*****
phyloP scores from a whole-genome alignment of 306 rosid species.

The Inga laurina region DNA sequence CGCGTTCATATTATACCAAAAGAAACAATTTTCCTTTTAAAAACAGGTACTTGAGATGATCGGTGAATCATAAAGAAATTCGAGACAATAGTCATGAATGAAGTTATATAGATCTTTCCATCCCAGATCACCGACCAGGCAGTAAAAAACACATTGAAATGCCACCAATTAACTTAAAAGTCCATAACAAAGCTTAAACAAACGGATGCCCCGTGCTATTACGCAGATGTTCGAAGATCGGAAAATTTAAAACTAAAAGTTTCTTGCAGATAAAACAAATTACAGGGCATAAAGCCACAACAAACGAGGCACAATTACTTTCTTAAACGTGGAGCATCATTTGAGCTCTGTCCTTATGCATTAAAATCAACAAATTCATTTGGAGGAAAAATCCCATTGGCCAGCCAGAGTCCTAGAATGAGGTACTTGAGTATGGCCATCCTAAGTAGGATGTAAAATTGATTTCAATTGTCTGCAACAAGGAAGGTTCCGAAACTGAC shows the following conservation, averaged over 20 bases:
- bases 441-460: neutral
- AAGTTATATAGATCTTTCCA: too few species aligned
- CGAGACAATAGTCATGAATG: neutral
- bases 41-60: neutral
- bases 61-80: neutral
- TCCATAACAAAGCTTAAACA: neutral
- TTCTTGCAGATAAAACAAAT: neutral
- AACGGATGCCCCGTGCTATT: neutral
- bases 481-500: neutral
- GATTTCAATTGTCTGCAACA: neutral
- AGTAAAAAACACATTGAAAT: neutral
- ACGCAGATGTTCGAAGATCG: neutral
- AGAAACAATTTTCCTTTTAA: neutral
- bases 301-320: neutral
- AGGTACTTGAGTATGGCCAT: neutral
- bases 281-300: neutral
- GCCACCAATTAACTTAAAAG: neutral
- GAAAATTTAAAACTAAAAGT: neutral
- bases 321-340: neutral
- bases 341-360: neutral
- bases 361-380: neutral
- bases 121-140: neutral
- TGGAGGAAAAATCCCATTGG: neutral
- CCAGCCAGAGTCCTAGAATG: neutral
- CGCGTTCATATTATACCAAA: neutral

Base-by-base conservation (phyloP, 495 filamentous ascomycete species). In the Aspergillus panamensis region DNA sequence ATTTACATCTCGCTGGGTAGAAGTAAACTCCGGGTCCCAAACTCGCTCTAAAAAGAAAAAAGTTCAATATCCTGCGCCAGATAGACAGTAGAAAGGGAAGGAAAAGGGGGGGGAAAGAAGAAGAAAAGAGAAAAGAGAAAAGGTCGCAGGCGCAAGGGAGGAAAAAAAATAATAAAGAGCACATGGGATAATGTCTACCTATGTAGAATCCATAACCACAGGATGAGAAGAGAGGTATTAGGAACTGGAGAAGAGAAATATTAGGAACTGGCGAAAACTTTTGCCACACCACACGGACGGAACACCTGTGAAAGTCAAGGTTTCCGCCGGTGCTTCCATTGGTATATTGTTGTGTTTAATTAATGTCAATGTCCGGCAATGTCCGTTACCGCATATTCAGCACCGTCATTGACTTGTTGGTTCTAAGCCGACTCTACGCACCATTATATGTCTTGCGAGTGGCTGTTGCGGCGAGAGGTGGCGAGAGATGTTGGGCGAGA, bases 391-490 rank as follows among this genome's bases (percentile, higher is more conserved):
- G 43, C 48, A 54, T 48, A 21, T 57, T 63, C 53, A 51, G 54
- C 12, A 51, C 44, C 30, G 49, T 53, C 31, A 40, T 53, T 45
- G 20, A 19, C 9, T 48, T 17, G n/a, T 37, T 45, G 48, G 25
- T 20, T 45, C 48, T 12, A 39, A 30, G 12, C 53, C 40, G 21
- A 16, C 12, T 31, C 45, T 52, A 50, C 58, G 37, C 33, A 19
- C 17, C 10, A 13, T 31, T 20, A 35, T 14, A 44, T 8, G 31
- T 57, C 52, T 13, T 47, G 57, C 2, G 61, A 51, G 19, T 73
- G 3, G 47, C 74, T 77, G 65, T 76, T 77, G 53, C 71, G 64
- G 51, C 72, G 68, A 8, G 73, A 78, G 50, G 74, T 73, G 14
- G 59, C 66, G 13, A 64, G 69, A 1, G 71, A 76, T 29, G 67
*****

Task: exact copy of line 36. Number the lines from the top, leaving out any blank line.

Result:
- G 3, G 47, C 74, T 77, G 65, T 76, T 77, G 53, C 71, G 64